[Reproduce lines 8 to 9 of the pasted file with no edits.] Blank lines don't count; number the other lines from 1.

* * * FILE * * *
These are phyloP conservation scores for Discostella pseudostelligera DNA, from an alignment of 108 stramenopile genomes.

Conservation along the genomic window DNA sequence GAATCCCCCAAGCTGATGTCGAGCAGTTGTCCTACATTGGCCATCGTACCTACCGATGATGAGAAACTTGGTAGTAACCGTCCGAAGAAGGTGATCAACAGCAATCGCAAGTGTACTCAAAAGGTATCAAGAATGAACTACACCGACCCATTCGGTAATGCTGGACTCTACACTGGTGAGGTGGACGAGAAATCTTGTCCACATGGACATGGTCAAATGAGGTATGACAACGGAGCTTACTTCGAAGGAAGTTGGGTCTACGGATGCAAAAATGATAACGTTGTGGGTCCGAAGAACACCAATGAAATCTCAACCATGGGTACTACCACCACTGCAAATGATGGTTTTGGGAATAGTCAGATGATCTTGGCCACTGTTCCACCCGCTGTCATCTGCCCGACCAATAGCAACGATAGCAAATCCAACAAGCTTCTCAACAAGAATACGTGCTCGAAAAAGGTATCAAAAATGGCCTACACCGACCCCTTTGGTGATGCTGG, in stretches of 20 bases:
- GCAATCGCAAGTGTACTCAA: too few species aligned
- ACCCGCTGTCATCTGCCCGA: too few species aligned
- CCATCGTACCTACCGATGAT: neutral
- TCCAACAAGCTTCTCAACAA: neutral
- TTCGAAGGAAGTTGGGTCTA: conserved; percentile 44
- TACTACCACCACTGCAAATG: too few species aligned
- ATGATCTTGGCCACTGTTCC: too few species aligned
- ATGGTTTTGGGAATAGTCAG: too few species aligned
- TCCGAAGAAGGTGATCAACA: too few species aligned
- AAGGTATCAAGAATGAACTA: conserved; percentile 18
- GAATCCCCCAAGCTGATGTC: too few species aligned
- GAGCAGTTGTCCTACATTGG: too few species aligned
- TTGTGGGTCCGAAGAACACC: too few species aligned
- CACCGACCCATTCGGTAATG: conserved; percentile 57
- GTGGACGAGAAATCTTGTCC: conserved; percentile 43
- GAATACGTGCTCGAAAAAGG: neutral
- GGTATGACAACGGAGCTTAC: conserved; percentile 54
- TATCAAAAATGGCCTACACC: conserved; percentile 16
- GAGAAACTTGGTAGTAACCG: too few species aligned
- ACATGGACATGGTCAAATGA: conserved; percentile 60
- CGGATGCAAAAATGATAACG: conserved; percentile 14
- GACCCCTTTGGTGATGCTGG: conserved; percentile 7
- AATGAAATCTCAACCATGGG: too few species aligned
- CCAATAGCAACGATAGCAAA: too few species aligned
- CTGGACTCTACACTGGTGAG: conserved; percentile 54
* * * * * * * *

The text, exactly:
- TACTACCACCACTGCAAATG: too few species aligned
- ATGATCTTGGCCACTGTTCC: too few species aligned